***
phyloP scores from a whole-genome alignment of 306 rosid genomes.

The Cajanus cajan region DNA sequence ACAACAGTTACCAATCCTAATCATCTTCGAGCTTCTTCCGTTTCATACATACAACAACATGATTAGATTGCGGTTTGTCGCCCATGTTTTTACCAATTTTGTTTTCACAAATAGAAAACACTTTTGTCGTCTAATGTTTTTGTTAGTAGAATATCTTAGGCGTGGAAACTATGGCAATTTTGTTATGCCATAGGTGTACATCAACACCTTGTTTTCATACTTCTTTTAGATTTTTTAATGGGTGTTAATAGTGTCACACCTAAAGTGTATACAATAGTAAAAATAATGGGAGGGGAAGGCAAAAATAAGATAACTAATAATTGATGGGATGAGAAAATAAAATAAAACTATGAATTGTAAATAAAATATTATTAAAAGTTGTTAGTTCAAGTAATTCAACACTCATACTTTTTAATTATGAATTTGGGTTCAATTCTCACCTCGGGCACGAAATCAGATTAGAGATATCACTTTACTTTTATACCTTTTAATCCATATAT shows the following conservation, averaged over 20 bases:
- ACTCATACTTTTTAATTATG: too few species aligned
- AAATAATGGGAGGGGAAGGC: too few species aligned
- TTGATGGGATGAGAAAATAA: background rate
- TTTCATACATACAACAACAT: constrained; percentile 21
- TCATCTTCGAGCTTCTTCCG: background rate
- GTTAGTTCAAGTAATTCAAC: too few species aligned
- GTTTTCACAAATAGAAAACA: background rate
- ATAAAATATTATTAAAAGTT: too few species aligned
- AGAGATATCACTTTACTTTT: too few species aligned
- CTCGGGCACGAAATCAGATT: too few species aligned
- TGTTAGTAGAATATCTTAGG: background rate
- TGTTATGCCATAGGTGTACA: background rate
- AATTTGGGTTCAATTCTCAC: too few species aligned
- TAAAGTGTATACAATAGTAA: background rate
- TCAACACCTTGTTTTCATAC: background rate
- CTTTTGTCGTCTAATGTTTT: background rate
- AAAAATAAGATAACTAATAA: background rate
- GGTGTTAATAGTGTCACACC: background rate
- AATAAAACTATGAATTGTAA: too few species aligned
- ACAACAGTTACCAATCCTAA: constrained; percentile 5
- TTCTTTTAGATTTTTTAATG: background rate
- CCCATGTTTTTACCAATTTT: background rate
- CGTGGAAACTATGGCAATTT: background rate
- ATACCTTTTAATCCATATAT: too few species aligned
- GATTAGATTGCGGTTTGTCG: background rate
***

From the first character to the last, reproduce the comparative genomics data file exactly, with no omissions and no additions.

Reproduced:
phyloP scores from a whole-genome alignment of 306 rosid genomes.

The Cajanus cajan region DNA sequence ACAACAGTTACCAATCCTAATCATCTTCGAGCTTCTTCCGTTTCATACATACAACAACATGATTAGATTGCGGTTTGTCGCCCATGTTTTTACCAATTTTGTTTTCACAAATAGAAAACACTTTTGTCGTCTAATGTTTTTGTTAGTAGAATATCTTAGGCGTGGAAACTATGGCAATTTTGTTATGCCATAGGTGTACATCAACACCTTGTTTTCATACTTCTTTTAGATTTTTTAATGGGTGTTAATAGTGTCACACCTAAAGTGTATACAATAGTAAAAATAATGGGAGGGGAAGGCAAAAATAAGATAACTAATAATTGATGGGATGAGAAAATAAAATAAAACTATGAATTGTAAATAAAATATTATTAAAAGTTGTTAGTTCAAGTAATTCAACACTCATACTTTTTAATTATGAATTTGGGTTCAATTCTCACCTCGGGCACGAAATCAGATTAGAGATATCACTTTACTTTTATACCTTTTAATCCATATAT shows the following conservation, averaged over 20 bases:
- ACTCATACTTTTTAATTATG: too few species aligned
- AAATAATGGGAGGGGAAGGC: too few species aligned
- TTGATGGGATGAGAAAATAA: background rate
- TTTCATACATACAACAACAT: constrained; percentile 21
- TCATCTTCGAGCTTCTTCCG: background rate
- GTTAGTTCAAGTAATTCAAC: too few species aligned
- GTTTTCACAAATAGAAAACA: background rate
- ATAAAATATTATTAAAAGTT: too few species aligned
- AGAGATATCACTTTACTTTT: too few species aligned
- CTCGGGCACGAAATCAGATT: too few species aligned
- TGTTAGTAGAATATCTTAGG: background rate
- TGTTATGCCATAGGTGTACA: background rate
- AATTTGGGTTCAATTCTCAC: too few species aligned
- TAAAGTGTATACAATAGTAA: background rate
- TCAACACCTTGTTTTCATAC: background rate
- CTTTTGTCGTCTAATGTTTT: background rate
- AAAAATAAGATAACTAATAA: background rate
- GGTGTTAATAGTGTCACACC: background rate
- AATAAAACTATGAATTGTAA: too few species aligned
- ACAACAGTTACCAATCCTAA: constrained; percentile 5
- TTCTTTTAGATTTTTTAATG: background rate
- CCCATGTTTTTACCAATTTT: background rate
- CGTGGAAACTATGGCAATTT: background rate
- ATACCTTTTAATCCATATAT: too few species aligned
- GATTAGATTGCGGTTTGTCG: background rate